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I lived in New York for study abroad, and these are the things that I missed the most about London

Ily British Pret

Last year I spent the spring semester in New York City to study at The New School, and I came back with a thoroughly American pronunciation and an urge to tell stories about my trip to anyone who was willing to listen. But I’ll save you all the best-decision-ever, experience-of-a-lifetime talk (it’s cliché, but I swear it's true) and dive straight into the things that confused me in New York/America and those that I missed about King’s when I was caught in the craziness of an American college.

Pret is hella expensive in the US

As King’s students, Prets are basically our second home. I was delighted to discover that not only there was a small Pret right across the avenue from where I lived, but also a big one three streets away from the University Center (forgive me for the American spelling).

However, the Americans betrayed me when I had to pay $4.50 for a Chai Latte – the soya milk is not even free. I also discovered that my favourite meal (aka the Avocado and Herb wrap) costs an outrageous $8.99. Yep, you read that right.

Module selection is a reckless competition

When I was trying to register for classes and found out that they are first-come first-served I sort of panicked, because registration had been open for a few weeks and nobody there had thought about informing us exchange students.

I managed to snatch pretty good modules in the end, but it was hilarious to watch my New York friends panic when they slept through the 7AM alarm, purposefully set for the opening of the registration window – they had to frantically enroll on random classes until they had secured enough credits. In the meantime, I had a period of one month to carefully go through the module options and, when I felt ready and sure, select those that I thought would suit me best. Talk about privilege.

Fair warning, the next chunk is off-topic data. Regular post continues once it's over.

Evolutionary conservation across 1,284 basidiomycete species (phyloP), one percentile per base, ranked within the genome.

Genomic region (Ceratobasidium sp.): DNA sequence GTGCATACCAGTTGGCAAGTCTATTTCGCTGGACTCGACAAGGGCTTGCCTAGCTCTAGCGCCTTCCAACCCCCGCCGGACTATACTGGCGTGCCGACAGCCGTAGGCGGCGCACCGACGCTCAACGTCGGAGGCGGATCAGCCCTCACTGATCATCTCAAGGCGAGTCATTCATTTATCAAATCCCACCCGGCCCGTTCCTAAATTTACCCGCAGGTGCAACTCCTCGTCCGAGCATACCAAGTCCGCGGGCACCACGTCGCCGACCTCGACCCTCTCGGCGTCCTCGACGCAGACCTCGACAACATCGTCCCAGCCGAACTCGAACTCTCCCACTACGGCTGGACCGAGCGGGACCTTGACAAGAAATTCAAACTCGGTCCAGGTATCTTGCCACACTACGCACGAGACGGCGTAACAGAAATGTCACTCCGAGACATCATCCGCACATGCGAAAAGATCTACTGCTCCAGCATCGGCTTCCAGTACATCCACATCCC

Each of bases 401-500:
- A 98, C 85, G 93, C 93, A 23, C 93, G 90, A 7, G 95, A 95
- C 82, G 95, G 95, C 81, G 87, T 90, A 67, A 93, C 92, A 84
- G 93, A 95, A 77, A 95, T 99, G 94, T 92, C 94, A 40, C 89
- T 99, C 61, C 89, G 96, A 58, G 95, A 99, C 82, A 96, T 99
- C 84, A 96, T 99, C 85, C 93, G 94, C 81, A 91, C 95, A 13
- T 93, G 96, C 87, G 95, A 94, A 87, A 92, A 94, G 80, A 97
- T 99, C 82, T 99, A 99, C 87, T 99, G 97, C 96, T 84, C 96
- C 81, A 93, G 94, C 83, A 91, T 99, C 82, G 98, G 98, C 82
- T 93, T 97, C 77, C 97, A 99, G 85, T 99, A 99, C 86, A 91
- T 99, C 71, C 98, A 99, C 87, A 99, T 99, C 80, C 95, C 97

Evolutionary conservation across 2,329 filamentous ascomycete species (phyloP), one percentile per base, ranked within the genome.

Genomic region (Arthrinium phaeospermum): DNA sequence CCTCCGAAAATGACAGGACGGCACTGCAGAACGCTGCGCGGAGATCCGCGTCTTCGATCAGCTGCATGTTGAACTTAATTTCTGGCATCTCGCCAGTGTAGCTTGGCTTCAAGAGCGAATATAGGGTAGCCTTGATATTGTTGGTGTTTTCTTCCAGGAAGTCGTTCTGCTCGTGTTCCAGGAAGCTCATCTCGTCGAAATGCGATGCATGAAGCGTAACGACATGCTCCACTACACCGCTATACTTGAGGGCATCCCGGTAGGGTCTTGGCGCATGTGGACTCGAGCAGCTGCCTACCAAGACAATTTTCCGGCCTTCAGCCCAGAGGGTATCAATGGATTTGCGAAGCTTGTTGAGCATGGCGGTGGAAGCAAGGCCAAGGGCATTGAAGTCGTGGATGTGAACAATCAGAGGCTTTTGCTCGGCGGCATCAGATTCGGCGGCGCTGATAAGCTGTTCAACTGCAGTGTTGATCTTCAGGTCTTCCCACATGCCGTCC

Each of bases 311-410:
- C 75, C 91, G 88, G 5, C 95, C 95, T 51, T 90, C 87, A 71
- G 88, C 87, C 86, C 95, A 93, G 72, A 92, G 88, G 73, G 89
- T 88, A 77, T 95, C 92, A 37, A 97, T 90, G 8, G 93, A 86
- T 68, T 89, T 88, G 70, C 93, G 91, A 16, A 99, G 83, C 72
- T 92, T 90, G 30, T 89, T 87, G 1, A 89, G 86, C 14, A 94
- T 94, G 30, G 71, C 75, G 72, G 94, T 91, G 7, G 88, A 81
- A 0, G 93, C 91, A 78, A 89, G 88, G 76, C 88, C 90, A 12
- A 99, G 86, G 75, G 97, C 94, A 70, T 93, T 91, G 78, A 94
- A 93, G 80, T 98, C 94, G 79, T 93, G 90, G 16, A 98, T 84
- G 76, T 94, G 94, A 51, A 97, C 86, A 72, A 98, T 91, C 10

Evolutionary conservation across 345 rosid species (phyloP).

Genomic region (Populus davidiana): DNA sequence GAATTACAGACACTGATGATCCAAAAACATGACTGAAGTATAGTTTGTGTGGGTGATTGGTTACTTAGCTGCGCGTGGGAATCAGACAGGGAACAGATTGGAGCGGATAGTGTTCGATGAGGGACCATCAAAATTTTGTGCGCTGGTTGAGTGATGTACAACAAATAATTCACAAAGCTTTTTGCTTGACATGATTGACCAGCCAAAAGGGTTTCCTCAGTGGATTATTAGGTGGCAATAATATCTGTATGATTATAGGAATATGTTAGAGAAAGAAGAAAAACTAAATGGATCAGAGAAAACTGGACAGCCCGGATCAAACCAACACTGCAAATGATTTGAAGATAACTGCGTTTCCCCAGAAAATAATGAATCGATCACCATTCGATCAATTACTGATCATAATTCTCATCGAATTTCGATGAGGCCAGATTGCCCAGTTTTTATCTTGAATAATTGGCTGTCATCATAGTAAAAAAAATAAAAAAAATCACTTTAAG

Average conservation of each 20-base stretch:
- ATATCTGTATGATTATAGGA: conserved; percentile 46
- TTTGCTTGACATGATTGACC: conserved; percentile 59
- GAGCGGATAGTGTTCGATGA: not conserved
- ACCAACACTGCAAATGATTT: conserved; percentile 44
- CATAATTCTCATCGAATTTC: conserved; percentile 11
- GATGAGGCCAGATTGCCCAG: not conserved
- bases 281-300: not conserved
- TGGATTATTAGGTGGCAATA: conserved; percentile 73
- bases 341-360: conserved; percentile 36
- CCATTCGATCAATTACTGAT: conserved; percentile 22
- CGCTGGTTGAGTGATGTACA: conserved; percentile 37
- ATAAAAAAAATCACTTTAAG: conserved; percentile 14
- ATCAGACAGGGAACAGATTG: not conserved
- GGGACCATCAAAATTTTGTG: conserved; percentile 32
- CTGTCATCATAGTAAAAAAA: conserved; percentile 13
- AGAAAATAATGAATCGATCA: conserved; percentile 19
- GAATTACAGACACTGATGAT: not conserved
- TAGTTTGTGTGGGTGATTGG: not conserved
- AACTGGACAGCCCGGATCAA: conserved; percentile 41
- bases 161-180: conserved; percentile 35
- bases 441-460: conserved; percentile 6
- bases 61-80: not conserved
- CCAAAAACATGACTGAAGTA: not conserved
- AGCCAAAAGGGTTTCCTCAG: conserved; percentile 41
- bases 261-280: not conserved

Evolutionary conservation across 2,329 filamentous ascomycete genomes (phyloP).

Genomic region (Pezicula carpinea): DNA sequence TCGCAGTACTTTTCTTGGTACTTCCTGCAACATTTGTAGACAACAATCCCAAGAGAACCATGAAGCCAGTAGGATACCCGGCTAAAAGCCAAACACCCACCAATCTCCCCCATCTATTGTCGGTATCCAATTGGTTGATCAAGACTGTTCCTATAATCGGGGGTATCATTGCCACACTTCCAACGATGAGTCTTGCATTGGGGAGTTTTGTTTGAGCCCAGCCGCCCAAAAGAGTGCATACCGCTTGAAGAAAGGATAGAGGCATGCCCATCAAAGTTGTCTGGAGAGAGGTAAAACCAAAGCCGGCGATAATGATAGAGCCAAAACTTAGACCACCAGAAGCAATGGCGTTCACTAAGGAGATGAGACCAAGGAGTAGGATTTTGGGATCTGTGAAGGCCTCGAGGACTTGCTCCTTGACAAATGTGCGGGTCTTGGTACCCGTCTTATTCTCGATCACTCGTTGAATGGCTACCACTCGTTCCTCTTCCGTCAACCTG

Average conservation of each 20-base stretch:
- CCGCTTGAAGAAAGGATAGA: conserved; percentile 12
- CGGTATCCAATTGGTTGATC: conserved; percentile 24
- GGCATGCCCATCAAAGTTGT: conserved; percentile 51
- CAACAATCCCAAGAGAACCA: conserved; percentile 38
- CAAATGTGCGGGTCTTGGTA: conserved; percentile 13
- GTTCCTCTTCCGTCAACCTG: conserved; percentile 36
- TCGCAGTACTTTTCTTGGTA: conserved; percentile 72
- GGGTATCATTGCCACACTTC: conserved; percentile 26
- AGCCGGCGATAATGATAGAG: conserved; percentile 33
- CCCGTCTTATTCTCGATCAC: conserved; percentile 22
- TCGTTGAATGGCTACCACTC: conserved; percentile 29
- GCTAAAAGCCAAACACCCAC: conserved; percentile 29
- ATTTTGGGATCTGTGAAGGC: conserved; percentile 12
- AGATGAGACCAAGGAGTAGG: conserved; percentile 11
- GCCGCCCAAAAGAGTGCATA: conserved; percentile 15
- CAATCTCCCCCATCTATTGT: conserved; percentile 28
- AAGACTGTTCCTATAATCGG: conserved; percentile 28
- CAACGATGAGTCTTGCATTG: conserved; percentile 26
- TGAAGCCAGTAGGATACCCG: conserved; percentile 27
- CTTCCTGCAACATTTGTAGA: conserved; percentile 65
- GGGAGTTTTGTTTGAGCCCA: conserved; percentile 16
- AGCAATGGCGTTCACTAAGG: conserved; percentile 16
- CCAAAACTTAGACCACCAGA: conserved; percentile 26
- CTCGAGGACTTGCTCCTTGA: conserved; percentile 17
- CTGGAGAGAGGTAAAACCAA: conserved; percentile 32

No reading week deadlines – and no, it’s not really a good thing

In the US you don't have a reading week but rather a spring break, which is exactly what it sounds like – a week where you can actually chill. But not having three big deadlines in the span of five days means having to write an average of three to four short papers each week, in addition to the never-ending readings that apparently are a constant in every English-speaking country. Let me tell you, that's whole new level of weekly stress.

Oh, and there are also longer papers for midterms and finals, so really you’re just producing content non-stop – which leads you to doubt the validity of your arguments more often than at King's, which in turn can cause extra academic and existential crises.

I literally had to write this amount of papers in one week

Buildings in America have no ground floor

There are so many things that confused me when I got to New York – different degree scale, different height measurements, different weight measurements – but the most unsettling was the lack of a ground floor… in any building.

For the first month I found myself climbing seven flights of stairs and taking score of them to then realise that I was supposed to stop one floor sooner. Or worse, in lazy moments I would get into the lift and reach for the first floor button before realising that I was already on the first floor, at which point I shamefully rushed out of the elevator and mentally facepalmed myself.

Societies don't exist at The New School

Orientation Week was fun and full of activities and events, but that was it – The New School doesn't have societies as we know them – opportunities to do whatever you like with people from uni who like to do the same thing.

I was a bit disappointed at first, then I realised that the lack of societies is because in New York everyone likes to their own thing on their own terms. That's not necessarily a bad thing, but it's always nice to have a space where you'e sure to find people with your same interests.

Americans never gave me a break for using British words

I'm not even British, but while living in London I obviously got used to speaking like the Brits, and I never thought it would be a problem.

But in New York I was mocked all the time for saying pavement instead of sidewalk, module instead of class, biscuit instead of cookie, queue instead of line, and uni instead of school.

The worst was when I accidentally called the subway 'tube'. Okay, I recognise that it was a mistake, but I almost got screamed off the platform by a bunch of proud Americans.